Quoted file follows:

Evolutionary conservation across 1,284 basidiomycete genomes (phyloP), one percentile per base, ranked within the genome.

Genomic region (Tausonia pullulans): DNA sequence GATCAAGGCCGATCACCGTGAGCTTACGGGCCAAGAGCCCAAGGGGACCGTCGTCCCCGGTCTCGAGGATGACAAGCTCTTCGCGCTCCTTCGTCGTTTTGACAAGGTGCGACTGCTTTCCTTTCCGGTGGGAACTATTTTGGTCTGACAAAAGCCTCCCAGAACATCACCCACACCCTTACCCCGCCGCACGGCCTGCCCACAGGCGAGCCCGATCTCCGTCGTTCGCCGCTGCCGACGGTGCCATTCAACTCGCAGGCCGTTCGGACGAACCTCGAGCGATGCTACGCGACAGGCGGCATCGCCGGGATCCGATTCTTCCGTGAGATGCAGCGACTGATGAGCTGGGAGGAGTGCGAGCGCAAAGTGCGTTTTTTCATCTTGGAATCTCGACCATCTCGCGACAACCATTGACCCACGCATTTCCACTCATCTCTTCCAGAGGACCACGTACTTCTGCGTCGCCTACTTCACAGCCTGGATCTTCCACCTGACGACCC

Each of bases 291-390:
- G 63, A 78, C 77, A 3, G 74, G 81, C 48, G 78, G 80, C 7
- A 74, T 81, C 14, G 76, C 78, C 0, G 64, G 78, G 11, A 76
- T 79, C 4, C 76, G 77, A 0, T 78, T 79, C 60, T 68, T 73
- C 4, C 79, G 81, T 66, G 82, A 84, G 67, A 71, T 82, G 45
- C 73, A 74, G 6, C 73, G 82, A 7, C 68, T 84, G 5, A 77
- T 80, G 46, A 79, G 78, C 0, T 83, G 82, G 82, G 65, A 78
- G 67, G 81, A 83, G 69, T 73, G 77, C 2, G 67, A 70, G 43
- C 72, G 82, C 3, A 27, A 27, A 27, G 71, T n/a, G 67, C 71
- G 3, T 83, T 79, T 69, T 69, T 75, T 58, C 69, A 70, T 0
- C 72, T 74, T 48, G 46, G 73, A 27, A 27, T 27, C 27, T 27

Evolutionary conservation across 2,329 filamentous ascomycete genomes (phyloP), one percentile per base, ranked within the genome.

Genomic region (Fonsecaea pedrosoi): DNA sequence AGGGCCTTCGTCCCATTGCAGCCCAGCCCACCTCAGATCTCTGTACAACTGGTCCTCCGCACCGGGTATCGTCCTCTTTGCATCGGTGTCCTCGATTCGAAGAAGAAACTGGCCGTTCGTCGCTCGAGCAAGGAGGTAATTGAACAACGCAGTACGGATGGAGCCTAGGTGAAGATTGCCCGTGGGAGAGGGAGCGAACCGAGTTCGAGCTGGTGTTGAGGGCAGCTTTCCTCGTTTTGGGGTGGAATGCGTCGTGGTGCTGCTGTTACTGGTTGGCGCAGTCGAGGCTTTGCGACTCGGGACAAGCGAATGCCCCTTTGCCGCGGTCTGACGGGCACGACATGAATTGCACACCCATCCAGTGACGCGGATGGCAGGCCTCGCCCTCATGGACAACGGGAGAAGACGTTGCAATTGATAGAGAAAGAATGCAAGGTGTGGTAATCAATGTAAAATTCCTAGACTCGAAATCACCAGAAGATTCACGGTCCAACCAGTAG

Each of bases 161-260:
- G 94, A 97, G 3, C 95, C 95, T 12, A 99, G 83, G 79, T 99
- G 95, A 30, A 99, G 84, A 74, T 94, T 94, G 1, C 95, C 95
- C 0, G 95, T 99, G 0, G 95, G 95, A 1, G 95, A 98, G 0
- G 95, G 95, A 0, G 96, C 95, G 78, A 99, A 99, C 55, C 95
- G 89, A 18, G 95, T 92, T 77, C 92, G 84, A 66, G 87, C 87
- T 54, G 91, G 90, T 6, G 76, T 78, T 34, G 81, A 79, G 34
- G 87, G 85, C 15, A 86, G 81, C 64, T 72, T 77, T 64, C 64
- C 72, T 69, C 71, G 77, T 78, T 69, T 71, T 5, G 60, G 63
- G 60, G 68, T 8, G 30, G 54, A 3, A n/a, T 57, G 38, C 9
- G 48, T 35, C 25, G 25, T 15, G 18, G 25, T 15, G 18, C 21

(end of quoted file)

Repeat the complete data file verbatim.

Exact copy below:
Evolutionary conservation across 1,284 basidiomycete genomes (phyloP), one percentile per base, ranked within the genome.

Genomic region (Tausonia pullulans): DNA sequence GATCAAGGCCGATCACCGTGAGCTTACGGGCCAAGAGCCCAAGGGGACCGTCGTCCCCGGTCTCGAGGATGACAAGCTCTTCGCGCTCCTTCGTCGTTTTGACAAGGTGCGACTGCTTTCCTTTCCGGTGGGAACTATTTTGGTCTGACAAAAGCCTCCCAGAACATCACCCACACCCTTACCCCGCCGCACGGCCTGCCCACAGGCGAGCCCGATCTCCGTCGTTCGCCGCTGCCGACGGTGCCATTCAACTCGCAGGCCGTTCGGACGAACCTCGAGCGATGCTACGCGACAGGCGGCATCGCCGGGATCCGATTCTTCCGTGAGATGCAGCGACTGATGAGCTGGGAGGAGTGCGAGCGCAAAGTGCGTTTTTTCATCTTGGAATCTCGACCATCTCGCGACAACCATTGACCCACGCATTTCCACTCATCTCTTCCAGAGGACCACGTACTTCTGCGTCGCCTACTTCACAGCCTGGATCTTCCACCTGACGACCC

Each of bases 291-390:
- G 63, A 78, C 77, A 3, G 74, G 81, C 48, G 78, G 80, C 7
- A 74, T 81, C 14, G 76, C 78, C 0, G 64, G 78, G 11, A 76
- T 79, C 4, C 76, G 77, A 0, T 78, T 79, C 60, T 68, T 73
- C 4, C 79, G 81, T 66, G 82, A 84, G 67, A 71, T 82, G 45
- C 73, A 74, G 6, C 73, G 82, A 7, C 68, T 84, G 5, A 77
- T 80, G 46, A 79, G 78, C 0, T 83, G 82, G 82, G 65, A 78
- G 67, G 81, A 83, G 69, T 73, G 77, C 2, G 67, A 70, G 43
- C 72, G 82, C 3, A 27, A 27, A 27, G 71, T n/a, G 67, C 71
- G 3, T 83, T 79, T 69, T 69, T 75, T 58, C 69, A 70, T 0
- C 72, T 74, T 48, G 46, G 73, A 27, A 27, T 27, C 27, T 27

Evolutionary conservation across 2,329 filamentous ascomycete genomes (phyloP), one percentile per base, ranked within the genome.

Genomic region (Fonsecaea pedrosoi): DNA sequence AGGGCCTTCGTCCCATTGCAGCCCAGCCCACCTCAGATCTCTGTACAACTGGTCCTCCGCACCGGGTATCGTCCTCTTTGCATCGGTGTCCTCGATTCGAAGAAGAAACTGGCCGTTCGTCGCTCGAGCAAGGAGGTAATTGAACAACGCAGTACGGATGGAGCCTAGGTGAAGATTGCCCGTGGGAGAGGGAGCGAACCGAGTTCGAGCTGGTGTTGAGGGCAGCTTTCCTCGTTTTGGGGTGGAATGCGTCGTGGTGCTGCTGTTACTGGTTGGCGCAGTCGAGGCTTTGCGACTCGGGACAAGCGAATGCCCCTTTGCCGCGGTCTGACGGGCACGACATGAATTGCACACCCATCCAGTGACGCGGATGGCAGGCCTCGCCCTCATGGACAACGGGAGAAGACGTTGCAATTGATAGAGAAAGAATGCAAGGTGTGGTAATCAATGTAAAATTCCTAGACTCGAAATCACCAGAAGATTCACGGTCCAACCAGTAG

Each of bases 161-260:
- G 94, A 97, G 3, C 95, C 95, T 12, A 99, G 83, G 79, T 99
- G 95, A 30, A 99, G 84, A 74, T 94, T 94, G 1, C 95, C 95
- C 0, G 95, T 99, G 0, G 95, G 95, A 1, G 95, A 98, G 0
- G 95, G 95, A 0, G 96, C 95, G 78, A 99, A 99, C 55, C 95
- G 89, A 18, G 95, T 92, T 77, C 92, G 84, A 66, G 87, C 87
- T 54, G 91, G 90, T 6, G 76, T 78, T 34, G 81, A 79, G 34
- G 87, G 85, C 15, A 86, G 81, C 64, T 72, T 77, T 64, C 64
- C 72, T 69, C 71, G 77, T 78, T 69, T 71, T 5, G 60, G 63
- G 60, G 68, T 8, G 30, G 54, A 3, A n/a, T 57, G 38, C 9
- G 48, T 35, C 25, G 25, T 15, G 18, G 25, T 15, G 18, C 21